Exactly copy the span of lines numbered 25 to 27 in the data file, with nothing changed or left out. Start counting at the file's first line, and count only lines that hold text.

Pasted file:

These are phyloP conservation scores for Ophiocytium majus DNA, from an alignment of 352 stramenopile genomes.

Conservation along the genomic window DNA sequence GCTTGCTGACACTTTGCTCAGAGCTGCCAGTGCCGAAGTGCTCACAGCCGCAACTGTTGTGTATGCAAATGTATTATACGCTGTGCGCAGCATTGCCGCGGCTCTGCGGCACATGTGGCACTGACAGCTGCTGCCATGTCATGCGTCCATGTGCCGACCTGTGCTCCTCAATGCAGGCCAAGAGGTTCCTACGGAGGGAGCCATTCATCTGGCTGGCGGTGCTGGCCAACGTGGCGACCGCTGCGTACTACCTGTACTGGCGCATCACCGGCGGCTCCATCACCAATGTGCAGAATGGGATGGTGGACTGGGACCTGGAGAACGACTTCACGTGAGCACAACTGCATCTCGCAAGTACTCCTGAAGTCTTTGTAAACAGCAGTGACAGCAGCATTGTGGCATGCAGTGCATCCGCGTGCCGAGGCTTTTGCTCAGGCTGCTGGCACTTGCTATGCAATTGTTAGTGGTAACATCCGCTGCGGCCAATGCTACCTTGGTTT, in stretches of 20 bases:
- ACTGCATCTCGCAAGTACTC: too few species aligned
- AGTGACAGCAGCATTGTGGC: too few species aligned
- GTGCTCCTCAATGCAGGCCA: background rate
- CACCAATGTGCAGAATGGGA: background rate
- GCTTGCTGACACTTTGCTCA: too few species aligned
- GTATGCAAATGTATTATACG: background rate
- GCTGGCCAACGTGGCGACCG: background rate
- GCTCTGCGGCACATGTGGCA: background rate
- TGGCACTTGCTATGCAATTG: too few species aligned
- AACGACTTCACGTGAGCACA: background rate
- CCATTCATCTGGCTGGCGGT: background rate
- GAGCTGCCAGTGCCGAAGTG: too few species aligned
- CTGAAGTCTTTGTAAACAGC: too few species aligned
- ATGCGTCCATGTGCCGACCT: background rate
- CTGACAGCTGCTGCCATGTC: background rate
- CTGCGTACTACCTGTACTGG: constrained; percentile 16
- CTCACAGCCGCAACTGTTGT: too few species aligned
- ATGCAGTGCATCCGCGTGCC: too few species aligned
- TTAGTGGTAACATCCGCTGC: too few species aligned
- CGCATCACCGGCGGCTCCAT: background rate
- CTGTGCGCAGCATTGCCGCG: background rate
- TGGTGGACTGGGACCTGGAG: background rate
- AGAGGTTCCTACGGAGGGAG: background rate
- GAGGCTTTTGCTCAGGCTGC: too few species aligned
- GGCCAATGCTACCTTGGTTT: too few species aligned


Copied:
- AGAGGTTCCTACGGAGGGAG: background rate
- GAGGCTTTTGCTCAGGCTGC: too few species aligned
- GGCCAATGCTACCTTGGTTT: too few species aligned